Surrogacy has been, and continues to be, a matter that always gets people talking and it’s regularly made the headlines in the past couple of years. Many celebrities are choosing this alternative route to parenthood, which has made the matter even more of a hot topic.
There are a multitude of challenges with the current surrogacy process, a few of which have been brought to light by Made in Chelsea star Ollie Locke. As a same-sex couple, Ollie and his partner have faced many obstacles that reflect just how outdated and out of tune the current laws and rules are. This all brings about a question, should the UK law on surrogacy be reformed?
It is wise to first get a better understanding of what surrogacy is. Surrogacy is when a woman has a child for a couple who are (usually) unable to have children themselves. Known as ‘traditional surrogacy’, the baby is created from the surrogate’s egg and the sperm of the father.
Locke is making people aware of what he and his partner have been through to highlight just how difficult the laws are today. He wants to ignite change so family law and the British laws can be modified so it’s easier for people to start their own families. While people are continuing to try to work with and around these laws, many feel defeated and may not even be trying anymore due to the constraints. For the laws to change, it will require more than wishing and hoping and will have to involve a law reform.
UK surrogacy laws
While surrogacy is legal in the UK, it is not allowed to be commercialised or advertised. No form of payment can be exchanged with your surrogate except in the case of expenses that are deemed reasonable.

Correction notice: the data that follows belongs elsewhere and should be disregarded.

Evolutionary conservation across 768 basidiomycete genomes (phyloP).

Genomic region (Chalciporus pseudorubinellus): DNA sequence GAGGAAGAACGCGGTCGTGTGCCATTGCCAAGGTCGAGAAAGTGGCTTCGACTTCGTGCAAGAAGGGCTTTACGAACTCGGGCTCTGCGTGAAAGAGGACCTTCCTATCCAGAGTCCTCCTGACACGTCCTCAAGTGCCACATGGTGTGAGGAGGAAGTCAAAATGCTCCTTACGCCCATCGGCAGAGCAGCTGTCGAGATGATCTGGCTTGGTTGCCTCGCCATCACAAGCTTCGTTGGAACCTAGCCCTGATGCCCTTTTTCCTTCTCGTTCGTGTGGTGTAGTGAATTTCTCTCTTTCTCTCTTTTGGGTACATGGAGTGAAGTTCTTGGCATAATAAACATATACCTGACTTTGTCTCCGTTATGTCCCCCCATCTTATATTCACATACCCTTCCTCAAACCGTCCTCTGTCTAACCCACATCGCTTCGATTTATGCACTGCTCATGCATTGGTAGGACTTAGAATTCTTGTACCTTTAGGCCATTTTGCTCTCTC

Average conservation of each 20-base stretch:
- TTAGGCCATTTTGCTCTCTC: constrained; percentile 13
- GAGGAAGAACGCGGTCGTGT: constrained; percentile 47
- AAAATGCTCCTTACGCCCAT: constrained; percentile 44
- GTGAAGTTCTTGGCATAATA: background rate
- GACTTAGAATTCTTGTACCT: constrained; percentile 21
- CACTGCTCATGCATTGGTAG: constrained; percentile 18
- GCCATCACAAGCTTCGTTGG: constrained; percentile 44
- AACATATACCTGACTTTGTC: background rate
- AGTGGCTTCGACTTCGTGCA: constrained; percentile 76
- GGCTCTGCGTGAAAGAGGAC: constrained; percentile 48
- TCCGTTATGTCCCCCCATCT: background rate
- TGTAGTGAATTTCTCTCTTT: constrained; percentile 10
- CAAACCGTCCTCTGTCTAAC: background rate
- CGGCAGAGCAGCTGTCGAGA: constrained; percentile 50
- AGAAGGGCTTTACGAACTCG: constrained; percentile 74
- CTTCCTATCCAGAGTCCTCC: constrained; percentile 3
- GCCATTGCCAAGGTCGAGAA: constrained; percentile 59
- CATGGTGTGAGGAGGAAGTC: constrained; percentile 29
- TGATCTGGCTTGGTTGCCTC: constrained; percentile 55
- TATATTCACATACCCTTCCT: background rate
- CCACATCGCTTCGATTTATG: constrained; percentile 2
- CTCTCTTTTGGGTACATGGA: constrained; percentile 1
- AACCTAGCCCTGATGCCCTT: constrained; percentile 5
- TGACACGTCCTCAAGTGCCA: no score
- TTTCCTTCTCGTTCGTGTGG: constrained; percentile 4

It leaves those who want to become parents, and the surrogate, unclear about their responsibilities and positions. Nothing is holding same-sex couples back from continuing with surrogacy, however the current laws and processes don’t provide much legal protection. In this case, you may need to involve a surrogacy lawyer.
Looking and moving forward
Surrogacy is a complex process that leaves many potential parents feeling overwhelmed and stressed. There is a lot of time that passes between giving birth to the child to receiving the parental order in family court. It may help to have a surrogate agreement early on in case they change their mind and choose to keep the baby.
So, what needs to change? The law needs to be set up in such a way that makes the path to parenthood using surrogacy much easier. The UK could learn a great deal from other countries, such as the US, which have a more secure system in place and have legally binding agreements established.
If you are struggling to make your dream of becoming a parent a reality or need more guidance on the topic, then reach out to our lawyers in Tiverton or Newton Abbot for advice.